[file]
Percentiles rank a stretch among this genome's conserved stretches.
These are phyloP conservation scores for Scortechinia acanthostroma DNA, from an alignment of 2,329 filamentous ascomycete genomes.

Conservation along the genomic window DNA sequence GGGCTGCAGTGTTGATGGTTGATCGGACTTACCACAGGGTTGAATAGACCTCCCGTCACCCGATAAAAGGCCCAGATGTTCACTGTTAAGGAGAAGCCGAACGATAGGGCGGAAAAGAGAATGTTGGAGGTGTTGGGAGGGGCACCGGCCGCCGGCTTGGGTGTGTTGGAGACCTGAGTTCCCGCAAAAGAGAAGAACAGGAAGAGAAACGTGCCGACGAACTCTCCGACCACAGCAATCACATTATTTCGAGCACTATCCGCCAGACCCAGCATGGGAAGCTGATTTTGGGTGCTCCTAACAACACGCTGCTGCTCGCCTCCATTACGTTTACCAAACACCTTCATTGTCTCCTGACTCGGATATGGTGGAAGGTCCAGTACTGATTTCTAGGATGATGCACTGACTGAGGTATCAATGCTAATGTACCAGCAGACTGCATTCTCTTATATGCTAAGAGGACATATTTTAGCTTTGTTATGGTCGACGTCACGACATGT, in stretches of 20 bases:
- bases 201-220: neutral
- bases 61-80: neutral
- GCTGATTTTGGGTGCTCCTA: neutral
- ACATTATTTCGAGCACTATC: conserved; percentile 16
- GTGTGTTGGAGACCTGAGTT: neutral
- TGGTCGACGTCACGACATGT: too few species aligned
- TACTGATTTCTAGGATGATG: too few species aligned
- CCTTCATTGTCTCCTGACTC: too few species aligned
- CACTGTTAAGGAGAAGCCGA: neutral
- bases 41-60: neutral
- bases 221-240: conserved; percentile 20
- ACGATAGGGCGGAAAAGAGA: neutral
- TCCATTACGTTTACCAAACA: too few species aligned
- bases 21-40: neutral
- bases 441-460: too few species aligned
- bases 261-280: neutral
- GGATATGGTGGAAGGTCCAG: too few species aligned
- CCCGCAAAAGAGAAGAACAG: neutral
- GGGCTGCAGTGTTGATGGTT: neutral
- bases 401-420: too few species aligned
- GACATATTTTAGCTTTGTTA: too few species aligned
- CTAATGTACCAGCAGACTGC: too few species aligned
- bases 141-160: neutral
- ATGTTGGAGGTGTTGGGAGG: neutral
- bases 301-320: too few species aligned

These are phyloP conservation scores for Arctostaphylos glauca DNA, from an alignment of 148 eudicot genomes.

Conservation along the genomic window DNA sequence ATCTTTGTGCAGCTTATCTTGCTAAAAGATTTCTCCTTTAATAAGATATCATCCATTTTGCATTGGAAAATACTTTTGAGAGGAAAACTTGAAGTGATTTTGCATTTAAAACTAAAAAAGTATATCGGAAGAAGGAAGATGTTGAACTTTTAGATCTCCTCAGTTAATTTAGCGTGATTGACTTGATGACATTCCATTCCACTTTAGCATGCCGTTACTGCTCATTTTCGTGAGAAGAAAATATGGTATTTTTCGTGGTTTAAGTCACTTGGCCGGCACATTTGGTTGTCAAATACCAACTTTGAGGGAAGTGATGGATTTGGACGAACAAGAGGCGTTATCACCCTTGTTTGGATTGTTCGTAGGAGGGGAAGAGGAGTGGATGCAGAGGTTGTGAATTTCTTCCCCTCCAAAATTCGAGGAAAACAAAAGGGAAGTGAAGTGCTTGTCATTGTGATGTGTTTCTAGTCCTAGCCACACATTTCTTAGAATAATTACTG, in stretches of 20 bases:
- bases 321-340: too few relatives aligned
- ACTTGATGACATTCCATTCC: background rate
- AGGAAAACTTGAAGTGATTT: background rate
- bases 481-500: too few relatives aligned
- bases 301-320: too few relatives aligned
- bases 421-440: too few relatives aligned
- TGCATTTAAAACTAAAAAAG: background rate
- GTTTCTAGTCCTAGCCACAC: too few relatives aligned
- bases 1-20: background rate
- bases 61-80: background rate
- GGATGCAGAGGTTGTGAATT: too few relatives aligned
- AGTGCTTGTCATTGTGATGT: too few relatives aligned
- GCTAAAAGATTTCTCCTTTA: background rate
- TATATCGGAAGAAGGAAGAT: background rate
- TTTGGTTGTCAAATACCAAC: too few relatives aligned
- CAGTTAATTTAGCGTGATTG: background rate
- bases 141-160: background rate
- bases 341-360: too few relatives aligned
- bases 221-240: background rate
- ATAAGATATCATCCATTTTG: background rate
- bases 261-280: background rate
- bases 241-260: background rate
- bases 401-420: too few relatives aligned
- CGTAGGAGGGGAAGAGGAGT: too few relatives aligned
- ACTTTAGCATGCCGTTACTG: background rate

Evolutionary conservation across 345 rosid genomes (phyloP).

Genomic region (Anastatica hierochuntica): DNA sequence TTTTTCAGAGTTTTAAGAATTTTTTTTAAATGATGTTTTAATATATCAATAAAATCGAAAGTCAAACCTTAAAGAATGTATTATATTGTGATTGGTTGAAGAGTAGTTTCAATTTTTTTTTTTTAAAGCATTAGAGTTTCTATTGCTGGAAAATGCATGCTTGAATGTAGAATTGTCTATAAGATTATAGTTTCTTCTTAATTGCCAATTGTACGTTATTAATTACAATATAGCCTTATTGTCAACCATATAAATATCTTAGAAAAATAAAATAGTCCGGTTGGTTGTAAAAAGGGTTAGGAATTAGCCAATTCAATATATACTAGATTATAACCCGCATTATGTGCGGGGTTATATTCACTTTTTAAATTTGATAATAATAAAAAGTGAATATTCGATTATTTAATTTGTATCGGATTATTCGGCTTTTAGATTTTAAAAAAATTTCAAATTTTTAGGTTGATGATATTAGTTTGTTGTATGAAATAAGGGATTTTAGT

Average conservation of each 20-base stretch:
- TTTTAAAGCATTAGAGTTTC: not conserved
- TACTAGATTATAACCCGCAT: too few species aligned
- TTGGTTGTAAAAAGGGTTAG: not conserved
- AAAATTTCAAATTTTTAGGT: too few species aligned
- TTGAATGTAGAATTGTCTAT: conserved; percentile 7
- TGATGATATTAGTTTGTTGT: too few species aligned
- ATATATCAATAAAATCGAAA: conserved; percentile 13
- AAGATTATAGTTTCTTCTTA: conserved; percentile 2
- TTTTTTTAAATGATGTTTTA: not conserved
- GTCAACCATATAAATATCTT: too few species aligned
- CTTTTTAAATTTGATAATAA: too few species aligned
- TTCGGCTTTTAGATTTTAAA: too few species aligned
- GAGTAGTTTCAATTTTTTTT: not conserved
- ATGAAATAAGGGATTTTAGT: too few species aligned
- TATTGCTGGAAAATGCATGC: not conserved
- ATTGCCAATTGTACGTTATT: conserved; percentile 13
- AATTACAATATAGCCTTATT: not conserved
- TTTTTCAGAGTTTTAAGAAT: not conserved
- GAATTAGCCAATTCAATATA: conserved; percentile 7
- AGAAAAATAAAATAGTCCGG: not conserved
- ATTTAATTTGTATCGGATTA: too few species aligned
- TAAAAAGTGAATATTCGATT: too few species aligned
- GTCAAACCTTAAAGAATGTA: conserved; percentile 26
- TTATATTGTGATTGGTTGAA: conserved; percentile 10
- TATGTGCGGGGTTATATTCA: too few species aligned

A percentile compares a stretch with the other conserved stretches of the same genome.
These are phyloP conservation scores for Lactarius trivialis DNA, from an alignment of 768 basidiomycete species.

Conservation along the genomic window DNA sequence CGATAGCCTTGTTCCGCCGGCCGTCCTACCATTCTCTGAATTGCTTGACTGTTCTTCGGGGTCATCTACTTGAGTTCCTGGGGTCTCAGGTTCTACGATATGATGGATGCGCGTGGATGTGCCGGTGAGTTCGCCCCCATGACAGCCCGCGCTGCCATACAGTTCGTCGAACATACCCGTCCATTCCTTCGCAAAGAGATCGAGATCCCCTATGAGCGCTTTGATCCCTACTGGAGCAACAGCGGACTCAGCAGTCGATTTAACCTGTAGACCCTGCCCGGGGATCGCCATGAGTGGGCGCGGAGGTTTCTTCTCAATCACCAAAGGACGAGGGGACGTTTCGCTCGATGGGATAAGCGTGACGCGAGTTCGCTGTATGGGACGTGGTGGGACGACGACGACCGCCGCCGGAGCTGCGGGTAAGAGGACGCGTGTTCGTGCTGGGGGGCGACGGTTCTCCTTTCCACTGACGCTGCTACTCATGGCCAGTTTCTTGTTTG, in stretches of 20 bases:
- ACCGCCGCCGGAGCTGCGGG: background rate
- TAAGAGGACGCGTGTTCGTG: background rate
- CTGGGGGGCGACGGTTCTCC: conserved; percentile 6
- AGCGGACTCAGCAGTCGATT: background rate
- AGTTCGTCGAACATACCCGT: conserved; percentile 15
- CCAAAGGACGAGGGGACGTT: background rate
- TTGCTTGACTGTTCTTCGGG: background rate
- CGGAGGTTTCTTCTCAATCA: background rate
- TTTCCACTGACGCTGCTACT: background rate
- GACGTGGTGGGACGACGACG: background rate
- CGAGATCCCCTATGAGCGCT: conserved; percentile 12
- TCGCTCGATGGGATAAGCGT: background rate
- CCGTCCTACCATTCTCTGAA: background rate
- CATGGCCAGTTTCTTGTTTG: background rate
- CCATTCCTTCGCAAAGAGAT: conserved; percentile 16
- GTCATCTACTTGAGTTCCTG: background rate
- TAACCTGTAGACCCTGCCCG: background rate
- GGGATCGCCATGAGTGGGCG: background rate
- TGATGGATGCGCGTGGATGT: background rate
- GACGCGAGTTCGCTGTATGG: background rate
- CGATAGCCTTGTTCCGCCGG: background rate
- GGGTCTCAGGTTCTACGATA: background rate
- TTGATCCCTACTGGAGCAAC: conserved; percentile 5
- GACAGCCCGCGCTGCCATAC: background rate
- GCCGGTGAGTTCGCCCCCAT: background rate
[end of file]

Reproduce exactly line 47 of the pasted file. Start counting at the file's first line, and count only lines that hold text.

- bases 141-160: background rate